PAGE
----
Julian: Civil Rights Capital of San Diego If today's San Diego is known for celebrating its multicultural strengths, maybe some of our good attitude adjustment goes back to the '60s -- the 1860s. That's when Albert Robinson arrived in Julian and started his rise to become possibly the most popular hotelier in the county. Robinson was African American, a freed slave from Missouri. He reached San Diego in 1869, soon after gold was discovered in Julian. For a while he worked as a ranch hand, then married a fellow African American, Margaret, in Julian in the early 1880s. Soon after, the two started a restaurant and bakery, and then, as their popularity grew, they built a hotel, the Hotel Robinson, in 1897, backed by prominent townsfolk. It became the confirmed social center of Julian for decades. Albert died, beloved, in Julian, in 1915, and Margaret sold the hotel a few years later, but the atmosphere they created lives on in the renamed Julian Gold Rush Hotel. It is now the oldest continuously operating hotel in Southern California. And the cedar and locust trees that Albert planted during the hotel's construction surround the hotel today. The Julian Gold Rush Hotel, 2032 Main Street, Julian, 800-734-5854.
The Palm Pioneer Father Junípero Serra brought a Canary Island palm with him to San Diego in 1769. He planted it beside what's now Taylor Street, beneath the presidio. Its descendants are probably growing all over Mission Valley. Canary Island palms grace the platforms at the Santa Fe Depot and the Prado in Balboa Park. They're outside the terminal at Lindbergh. We want them to announce us to visitors and relatives as a slightly lush, tropical, exotic town. If Serra has a disciple, it has to be horticulturalist Doug Coomes. For 30 years Coomes has been propagating palms to glamorize San Diego: Canary Island date palms, queen palms from Brazil, elegant kings from Australia, Kentias from Lord Howe Island, the Pygmy date palm from Malaysia, the Jubea from Africa, the Phoenix from Senegal. At his property above Encinitas you look into a green, cool jungle. What gets his goat is people who suggest palms don't give shade and look like telephone poles with bad haircuts. "Who are these East Coasters, imposing on us and our streets their cold-weather, deciduous trees? Who are the people who came and built here first? It was the Spanish. That's our tradition. If you don't want to go Spanish Mediterranean, go to Seattle!"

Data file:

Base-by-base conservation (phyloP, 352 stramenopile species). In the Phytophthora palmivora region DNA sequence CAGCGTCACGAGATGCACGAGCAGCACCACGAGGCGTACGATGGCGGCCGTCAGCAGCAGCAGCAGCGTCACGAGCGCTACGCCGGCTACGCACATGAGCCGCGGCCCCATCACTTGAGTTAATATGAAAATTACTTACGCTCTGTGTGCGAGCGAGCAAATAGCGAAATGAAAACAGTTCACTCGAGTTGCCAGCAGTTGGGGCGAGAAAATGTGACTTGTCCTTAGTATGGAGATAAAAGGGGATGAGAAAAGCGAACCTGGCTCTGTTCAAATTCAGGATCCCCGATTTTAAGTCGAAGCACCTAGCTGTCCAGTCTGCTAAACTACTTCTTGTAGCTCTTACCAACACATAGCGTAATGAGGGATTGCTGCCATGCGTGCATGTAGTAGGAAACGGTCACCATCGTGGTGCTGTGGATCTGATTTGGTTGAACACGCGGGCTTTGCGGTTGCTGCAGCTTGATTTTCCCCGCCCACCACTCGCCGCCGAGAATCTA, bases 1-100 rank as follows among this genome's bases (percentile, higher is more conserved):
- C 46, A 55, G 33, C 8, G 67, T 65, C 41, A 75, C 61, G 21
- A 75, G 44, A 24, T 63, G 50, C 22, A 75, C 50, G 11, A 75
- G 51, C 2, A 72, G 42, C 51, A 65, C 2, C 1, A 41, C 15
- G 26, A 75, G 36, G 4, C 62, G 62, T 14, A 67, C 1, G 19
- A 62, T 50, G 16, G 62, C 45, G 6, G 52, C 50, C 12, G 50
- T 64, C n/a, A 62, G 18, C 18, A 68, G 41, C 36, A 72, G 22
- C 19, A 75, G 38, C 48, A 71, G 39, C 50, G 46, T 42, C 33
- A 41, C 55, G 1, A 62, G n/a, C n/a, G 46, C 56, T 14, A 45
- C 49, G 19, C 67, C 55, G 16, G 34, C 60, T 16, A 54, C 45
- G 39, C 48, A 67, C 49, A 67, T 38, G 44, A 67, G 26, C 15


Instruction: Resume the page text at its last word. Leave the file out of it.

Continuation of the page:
Palomar I: See Stars Every night, graduate students and researchers trek up Mount Palomar to the 5600-foot-high Caltech-owned observatory. Nearly 60 years after Palomar first opened for business, its six telescopes are still booked months ahead by astronomers wanting to discover or understand the universe. What's amazing is that this scope was first thought up nearly 79 years ago, in 1928. Caltech bought 160 acres here in the early '30s to get away from L.A. light pollution. The $6 million Hale Telescope, featuring a 200-inch mirror, took 21 years to complete and opened for business in 1949. It was the Hubble of its time, and Edwin Hubble was here to take the first photograph through it. Nearly 60 years later, this Rockefeller-financed phenomenon is still making cutting-edge discoveries, despite the unforeseen arrival of radio telescopes, high-energy astrophysics, the idea of putting a telescope (Hubble) beyond our atmosphere into space, and the ever-encroaching light pollution from San Diego. Why should we light polluters care about Palomar? Its Near-Earth Asteroid Tracking project might provide our only warning of one of those PHAs (potentially hazardous asteroids) heading our way. Your chance to peek through it: become a "Friend" of Palomar. It costs about $45, but "friends" say it's absolutely worth it.